Researchers are raising the alarm over triclosan — an antibacterial chemical commonly found in soaps, deodorants, mouthwashes, toothpastes and even toys and trash bags — after a study found that the compound might impair muscle function.
The researchers at the University of California, Davis and the University of Colorado studied heart muscle cells and skeletal muscle fibers exposed to triclosan in test tubes. They applied electrical stimulation, which would normally make the muscles contract, but the triclosan seemed to impair two proteins involved in contractions, causing the skeletal and cardiac fibers to fail at the cellular level.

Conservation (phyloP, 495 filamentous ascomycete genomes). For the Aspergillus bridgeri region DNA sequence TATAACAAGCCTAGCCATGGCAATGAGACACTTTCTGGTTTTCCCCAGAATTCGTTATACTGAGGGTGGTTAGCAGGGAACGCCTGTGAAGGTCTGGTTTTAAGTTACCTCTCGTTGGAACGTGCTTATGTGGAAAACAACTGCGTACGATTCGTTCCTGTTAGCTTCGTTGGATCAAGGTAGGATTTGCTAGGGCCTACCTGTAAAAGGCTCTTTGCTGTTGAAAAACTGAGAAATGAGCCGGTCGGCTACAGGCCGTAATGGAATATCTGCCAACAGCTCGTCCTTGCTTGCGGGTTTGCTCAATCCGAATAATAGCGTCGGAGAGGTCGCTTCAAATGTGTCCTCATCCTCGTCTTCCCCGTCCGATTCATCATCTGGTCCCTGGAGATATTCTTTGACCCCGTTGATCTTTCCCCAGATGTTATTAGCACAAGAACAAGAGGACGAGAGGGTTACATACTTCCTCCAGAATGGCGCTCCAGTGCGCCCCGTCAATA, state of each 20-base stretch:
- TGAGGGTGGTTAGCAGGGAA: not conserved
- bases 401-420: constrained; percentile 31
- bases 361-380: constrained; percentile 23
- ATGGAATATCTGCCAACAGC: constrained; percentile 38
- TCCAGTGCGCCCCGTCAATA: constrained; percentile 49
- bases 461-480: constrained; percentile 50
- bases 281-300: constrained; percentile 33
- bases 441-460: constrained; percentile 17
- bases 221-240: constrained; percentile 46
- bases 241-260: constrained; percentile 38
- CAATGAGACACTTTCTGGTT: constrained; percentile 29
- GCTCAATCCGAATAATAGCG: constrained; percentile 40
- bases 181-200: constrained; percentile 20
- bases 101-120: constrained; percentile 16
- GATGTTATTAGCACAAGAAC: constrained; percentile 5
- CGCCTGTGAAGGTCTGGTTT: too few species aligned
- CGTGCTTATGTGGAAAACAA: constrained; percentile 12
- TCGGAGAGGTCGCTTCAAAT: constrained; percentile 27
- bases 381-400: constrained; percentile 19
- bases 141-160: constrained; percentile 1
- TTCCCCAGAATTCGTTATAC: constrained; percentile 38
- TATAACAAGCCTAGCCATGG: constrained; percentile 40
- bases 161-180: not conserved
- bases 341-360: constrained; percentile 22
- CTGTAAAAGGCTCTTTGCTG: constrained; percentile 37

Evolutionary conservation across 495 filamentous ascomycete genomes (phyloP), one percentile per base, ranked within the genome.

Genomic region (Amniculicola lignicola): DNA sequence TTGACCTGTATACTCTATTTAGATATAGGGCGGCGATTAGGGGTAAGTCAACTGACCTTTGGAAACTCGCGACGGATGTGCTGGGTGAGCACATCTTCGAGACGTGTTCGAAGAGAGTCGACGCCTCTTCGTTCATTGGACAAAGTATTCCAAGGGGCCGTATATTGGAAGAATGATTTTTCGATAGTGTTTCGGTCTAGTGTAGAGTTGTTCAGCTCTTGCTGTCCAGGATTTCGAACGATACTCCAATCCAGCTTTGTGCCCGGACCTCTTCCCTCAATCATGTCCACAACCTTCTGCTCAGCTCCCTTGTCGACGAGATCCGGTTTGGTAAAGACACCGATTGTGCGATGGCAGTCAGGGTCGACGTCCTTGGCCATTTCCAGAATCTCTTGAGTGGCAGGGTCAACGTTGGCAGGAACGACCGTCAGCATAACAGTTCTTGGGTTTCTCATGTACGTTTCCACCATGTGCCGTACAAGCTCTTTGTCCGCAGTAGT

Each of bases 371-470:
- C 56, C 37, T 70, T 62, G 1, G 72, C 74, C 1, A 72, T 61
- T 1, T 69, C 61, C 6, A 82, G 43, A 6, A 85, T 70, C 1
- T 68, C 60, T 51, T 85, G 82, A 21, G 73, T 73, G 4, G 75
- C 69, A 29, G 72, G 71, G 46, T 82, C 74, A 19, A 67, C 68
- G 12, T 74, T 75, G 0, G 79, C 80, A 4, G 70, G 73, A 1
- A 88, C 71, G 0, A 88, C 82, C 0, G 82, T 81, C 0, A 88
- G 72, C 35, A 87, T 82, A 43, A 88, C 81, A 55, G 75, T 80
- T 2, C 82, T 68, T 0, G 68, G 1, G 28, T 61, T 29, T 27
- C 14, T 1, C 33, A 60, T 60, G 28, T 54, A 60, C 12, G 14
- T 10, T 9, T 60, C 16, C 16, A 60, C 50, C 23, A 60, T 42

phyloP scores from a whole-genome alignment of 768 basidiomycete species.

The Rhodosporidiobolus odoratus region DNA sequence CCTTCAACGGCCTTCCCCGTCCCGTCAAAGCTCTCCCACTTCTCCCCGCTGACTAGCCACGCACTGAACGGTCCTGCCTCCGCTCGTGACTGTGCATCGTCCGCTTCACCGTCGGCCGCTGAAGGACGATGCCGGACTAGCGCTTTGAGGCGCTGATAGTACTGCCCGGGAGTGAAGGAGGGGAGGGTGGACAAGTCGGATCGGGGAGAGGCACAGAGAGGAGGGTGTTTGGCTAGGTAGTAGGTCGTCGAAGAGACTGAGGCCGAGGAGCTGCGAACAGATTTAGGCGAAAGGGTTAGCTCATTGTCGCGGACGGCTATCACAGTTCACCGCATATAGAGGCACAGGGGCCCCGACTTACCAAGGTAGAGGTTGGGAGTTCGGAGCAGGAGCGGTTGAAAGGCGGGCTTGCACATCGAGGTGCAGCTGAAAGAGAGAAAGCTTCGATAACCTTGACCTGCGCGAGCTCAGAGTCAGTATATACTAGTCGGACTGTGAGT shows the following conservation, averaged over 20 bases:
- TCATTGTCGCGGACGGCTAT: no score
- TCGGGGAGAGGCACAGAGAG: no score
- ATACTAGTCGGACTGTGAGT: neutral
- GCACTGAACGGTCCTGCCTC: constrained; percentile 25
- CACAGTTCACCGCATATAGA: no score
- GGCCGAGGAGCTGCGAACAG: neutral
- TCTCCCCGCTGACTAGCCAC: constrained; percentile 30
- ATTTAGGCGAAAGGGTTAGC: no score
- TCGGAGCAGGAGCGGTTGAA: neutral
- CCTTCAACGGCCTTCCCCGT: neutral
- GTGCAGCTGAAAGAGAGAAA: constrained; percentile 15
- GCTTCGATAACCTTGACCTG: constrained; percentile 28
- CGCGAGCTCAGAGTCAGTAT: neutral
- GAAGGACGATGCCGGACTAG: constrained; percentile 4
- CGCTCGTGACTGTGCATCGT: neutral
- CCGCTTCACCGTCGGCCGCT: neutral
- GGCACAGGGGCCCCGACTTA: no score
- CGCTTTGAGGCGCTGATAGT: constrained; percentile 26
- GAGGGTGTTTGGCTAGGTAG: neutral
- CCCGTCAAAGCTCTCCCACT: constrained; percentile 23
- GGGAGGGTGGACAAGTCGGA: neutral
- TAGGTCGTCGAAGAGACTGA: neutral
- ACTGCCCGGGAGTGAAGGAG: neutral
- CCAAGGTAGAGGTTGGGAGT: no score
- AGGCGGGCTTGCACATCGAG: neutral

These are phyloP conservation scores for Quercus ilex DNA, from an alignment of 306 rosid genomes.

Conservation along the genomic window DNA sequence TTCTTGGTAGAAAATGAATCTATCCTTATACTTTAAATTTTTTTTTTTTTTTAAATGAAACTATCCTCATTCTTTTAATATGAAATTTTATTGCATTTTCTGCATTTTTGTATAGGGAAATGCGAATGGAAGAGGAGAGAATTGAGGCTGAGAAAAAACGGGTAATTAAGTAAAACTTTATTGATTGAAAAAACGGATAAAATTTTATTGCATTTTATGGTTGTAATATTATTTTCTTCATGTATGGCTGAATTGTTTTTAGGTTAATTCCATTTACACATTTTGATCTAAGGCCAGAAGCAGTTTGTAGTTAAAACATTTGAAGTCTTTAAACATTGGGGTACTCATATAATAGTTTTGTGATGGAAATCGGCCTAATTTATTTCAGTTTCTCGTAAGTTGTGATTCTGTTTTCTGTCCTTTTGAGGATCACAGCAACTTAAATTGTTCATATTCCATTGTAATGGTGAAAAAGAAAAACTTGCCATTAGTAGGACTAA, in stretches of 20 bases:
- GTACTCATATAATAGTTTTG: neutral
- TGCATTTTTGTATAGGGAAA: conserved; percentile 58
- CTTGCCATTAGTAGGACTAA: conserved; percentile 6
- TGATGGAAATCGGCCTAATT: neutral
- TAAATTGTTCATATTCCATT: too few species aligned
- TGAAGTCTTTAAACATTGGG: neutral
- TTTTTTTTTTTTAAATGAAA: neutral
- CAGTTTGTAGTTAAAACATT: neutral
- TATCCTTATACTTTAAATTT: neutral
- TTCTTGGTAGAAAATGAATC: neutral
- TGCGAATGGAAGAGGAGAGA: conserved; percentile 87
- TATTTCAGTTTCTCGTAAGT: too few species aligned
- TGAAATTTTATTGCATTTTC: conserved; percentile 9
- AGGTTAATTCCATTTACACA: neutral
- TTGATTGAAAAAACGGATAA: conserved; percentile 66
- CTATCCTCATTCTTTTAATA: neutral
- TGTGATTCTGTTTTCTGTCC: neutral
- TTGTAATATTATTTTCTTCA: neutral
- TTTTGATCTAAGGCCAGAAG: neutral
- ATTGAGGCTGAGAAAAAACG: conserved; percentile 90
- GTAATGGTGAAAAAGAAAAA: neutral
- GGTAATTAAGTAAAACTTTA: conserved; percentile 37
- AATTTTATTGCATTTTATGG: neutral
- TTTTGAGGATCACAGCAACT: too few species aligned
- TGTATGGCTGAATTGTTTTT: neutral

The team also tested two groups of live animal subjects. They exposed sedated mice to the chemical and observed up to a 25 percent reduction in heart function levels within 20 minutes. And to mimic the effect of triclosan in marine environments, the researchers exposed fathead minnows to the chemical in the water for seven days. The exposed fish showed significantly diminished swimming ability compared to controls, the researchers reported in a study in the Proceedings of the National Academy of Sciences.
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